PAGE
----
20 USC 1415(c)(2)(E)(i) states that
A party may amend its due process complaint notice only if—
(I) the other party consents in writing to such amendment and is given the opportunity to resolve the complaint through a meeting held pursuant to subsection (f)(1)(B); or
(II) the hearing officer grants permission, except that the hearing officer may only grant such permission at any time not later than 5 days before a due process hearing occurs.5
The applicable timeline for a due process hearing recommences at the time the party files an amended notice. 6 BSEA Hearing Rule I(G) similarly states that whenever a Hearing Request is amended, new timelines for the entire process are thereafter calculated, as if the amended hearing request were a new request.
Although the BSEA Hearing Rules do not specifically address amending the response to a request for hearing, but rather only amending the Hearing Request itself, 801 CMR 1.01 addresses amendments to pleadings, generally.7 Specifically, 801 CMR 1.01(6)(f) instructs that the “Presiding Officer may allow the amendment of any pleading previously filed by a Party upon conditions just to all Parties, and may order any Party to file an Answer or other pleading, or to reply to any pleading.” Because 801 CMR 1.01 fails to define “conditions just to all Parties,” I turn to the Federal Rules of Civil Procedure for guidance.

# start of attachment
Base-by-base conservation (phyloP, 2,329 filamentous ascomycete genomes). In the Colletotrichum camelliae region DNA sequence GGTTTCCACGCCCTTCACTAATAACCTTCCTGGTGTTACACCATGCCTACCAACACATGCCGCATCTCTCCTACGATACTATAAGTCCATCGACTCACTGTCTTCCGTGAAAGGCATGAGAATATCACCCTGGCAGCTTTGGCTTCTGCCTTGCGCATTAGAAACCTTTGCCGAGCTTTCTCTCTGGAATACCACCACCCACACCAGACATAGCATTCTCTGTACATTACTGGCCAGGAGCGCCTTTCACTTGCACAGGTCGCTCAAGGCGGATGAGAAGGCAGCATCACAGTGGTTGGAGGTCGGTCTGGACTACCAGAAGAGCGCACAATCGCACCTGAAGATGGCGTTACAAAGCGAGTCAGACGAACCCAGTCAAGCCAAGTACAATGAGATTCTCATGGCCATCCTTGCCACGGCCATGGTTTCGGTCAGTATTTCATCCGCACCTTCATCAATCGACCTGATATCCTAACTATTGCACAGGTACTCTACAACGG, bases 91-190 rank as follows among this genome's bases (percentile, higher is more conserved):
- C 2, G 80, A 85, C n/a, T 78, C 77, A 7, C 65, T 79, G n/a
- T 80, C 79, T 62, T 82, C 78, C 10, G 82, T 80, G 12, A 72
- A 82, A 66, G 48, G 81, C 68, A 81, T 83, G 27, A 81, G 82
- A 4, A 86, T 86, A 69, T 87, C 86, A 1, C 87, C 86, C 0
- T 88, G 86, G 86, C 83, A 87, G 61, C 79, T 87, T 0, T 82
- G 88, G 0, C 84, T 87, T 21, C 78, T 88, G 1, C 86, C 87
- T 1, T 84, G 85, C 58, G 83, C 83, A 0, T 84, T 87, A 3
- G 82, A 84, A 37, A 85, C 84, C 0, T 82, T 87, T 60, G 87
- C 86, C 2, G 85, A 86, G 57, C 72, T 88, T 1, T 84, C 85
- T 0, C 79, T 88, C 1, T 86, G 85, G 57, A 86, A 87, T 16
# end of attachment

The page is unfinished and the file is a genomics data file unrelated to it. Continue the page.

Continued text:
Rule 15 of the Federal Rules of Civil Procedure provides that “a party may amend its pleading [with] the court’s leave” and that “[t]he court should freely give leave when justice so requires.”8 Thus, the court has the discretion to grant or deny a request for leave to file an amended pleading, and leave to amend must generally be granted unless equitable considerations render it otherwise unjust.”9 Amendments “may be denied on the basis of undue delay, bad faith or dilatory motive on the part of the movant, repeated failure to cure deficiencies by amendments previously allowed, undue prejudice to the opposing party by virtue of allowance of the amendment, [and] futility of amendment.”10 In determining whether to grant a motion to amend, the Court must examine the totality of the circumstances and “exercise its informed discretion in constructing a balance of pertinent considerations.”11